The debate surrounding Christmas Gifts continues to rage in the 21st century, as consumers start to interrogate the economic consequences of festive spending with more intensified scrutiny.
Why Do We Give Gifts at Christmas? As with almost anything else associated with the Christmas tradition, the tradition of Gift Giving originates with the pagan origin of Christmas gift-giving.
How Did the Tradition of Gift Giving Start at Christmas?
There are few things that better symbolize the mystical symbiosis in marriage between the heathen and Christian traditions than the very act of Giving Gifts out during this widely celebrated “birthday”.
When the Christian community first adopted some of the pagan traditions which have now come to help symbolize the birth of Jesus.
The notion of giving gifts was justified by the story of the three wise men or the journey of the magi, all of whom are reported to have given gifts to the baby Jesus.
Among those gifts were the now-famous gold, frankincense, and myrrh. The significance of those three gifts remains the subject of considerable debate (maybe even some controversy) today.
The Biblical Archaeological Society is of the conviction that there were practical implications involved and that this wasn’t just about celebrating the birth of Jesus or recognizing the birth of a future King.
Then there is also the small matter which became known as Christmas Begging – and this mostly has to do with the development of the Gift Giving tradition in Europe.
Ace Collins, in The Stories Behind the Great Traditions of Christmas, writes that in its genesis the Christmas Day celebration was never a dignified affair and that those who celebrated it never set themselves such lofty moral goals.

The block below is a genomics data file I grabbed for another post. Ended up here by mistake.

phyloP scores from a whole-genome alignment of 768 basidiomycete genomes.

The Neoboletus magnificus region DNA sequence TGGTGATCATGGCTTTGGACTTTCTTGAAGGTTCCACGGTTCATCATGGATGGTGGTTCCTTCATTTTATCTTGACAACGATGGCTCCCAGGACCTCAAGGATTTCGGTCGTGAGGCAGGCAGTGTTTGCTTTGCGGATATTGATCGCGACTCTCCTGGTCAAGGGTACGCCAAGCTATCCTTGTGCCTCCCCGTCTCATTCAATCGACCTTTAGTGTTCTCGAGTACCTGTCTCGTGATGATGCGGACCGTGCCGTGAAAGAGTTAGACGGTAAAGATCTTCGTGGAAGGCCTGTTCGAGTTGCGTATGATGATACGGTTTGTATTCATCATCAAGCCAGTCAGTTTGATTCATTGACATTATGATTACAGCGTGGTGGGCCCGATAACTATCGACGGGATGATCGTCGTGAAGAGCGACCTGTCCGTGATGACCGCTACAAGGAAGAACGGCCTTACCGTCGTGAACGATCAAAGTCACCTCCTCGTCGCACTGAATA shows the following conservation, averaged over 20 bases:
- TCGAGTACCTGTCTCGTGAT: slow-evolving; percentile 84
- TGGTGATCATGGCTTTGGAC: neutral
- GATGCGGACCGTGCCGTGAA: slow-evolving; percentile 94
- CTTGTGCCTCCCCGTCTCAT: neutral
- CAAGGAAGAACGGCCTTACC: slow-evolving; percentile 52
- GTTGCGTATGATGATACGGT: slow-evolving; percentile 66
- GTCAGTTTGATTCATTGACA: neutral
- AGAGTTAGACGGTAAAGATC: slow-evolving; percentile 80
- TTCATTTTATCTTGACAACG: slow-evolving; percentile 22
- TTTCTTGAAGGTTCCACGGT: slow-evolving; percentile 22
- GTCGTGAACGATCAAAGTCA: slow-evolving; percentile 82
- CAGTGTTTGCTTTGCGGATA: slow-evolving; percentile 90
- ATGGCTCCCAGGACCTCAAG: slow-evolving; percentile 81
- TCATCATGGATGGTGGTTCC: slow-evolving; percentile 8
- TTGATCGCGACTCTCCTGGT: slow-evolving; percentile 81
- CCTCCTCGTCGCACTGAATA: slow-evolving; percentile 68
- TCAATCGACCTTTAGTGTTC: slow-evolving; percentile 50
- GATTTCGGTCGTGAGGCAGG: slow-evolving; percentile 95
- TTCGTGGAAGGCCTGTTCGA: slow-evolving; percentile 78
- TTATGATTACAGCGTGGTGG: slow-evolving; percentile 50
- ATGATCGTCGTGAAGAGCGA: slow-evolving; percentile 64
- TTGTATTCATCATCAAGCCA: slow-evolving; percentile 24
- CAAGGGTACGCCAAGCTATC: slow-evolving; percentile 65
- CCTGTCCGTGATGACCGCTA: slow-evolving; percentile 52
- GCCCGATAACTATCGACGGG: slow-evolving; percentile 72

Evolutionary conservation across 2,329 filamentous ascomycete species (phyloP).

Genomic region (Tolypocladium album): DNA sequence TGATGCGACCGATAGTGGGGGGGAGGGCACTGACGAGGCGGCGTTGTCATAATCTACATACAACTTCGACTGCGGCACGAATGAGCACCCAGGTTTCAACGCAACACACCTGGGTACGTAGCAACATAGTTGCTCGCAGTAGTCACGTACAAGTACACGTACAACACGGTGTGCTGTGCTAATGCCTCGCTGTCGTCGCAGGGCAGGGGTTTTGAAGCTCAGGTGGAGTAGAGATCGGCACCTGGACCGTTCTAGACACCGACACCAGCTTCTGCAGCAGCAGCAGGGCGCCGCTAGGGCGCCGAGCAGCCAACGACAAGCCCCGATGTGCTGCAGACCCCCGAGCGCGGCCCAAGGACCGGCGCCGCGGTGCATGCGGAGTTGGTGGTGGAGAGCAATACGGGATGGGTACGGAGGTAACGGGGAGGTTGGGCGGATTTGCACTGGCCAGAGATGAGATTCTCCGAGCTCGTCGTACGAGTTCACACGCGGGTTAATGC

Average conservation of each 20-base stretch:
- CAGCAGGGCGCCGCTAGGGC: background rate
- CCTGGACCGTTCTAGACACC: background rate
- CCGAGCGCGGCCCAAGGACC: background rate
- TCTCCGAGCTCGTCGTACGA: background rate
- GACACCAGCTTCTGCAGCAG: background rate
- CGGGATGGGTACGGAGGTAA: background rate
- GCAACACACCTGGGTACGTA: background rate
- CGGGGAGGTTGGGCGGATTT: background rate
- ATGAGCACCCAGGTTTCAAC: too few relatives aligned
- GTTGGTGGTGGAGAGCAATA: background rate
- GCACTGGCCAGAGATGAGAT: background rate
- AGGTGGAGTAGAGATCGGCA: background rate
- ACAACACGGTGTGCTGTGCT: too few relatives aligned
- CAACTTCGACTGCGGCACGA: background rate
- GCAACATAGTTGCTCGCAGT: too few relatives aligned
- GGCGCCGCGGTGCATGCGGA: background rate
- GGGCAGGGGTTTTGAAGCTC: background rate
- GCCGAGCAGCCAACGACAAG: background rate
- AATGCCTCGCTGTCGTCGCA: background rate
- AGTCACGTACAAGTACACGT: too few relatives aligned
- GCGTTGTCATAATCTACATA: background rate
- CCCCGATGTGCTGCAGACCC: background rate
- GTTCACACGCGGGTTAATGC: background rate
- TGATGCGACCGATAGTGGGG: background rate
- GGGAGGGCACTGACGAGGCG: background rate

Collins writes that Jesus Christ was never a part of the festivities at all. Instead, there was singing, drinking and rioting, and subsequent begging.
Stephen Nissenbaum, author of “The Battle for Christmas”, confirms this narrative, when he explains that a group of rowdy young men would visit establishment homes during these celebrations and demand handouts or have their homes raided for good measure.
So, the Gift Giving we have come to know of has evolved from giving gifts to the lower classes – as a practical measure to avoid further violence – to giving those gifts to children (with the help of Santa Claus).
When that evolution did take place, it developed into a marketing opportunity and gambit like no other, even though the motives behind the Gift Giving might be considered pure.
How Did the Tradition of Gift Giving Start at Christmas?
We all think prohibition in the United States was an act of lunacy but for a brief moment during the rule of Oliver Cromwell, Christmas festivities were stripped away in Britain. That was potentially more dangerous than banning chips in the Manchester United dressing room and training grounds. The latter is a David Moyes joke, by the way.
In the same way that the player revolt ended when David Moyes parted ways with Manchester United – and the subsequent return of the chips was celebrated – the British celebrated the death of Cromwell and the return of the Christmas traditions under the reign of Charles II.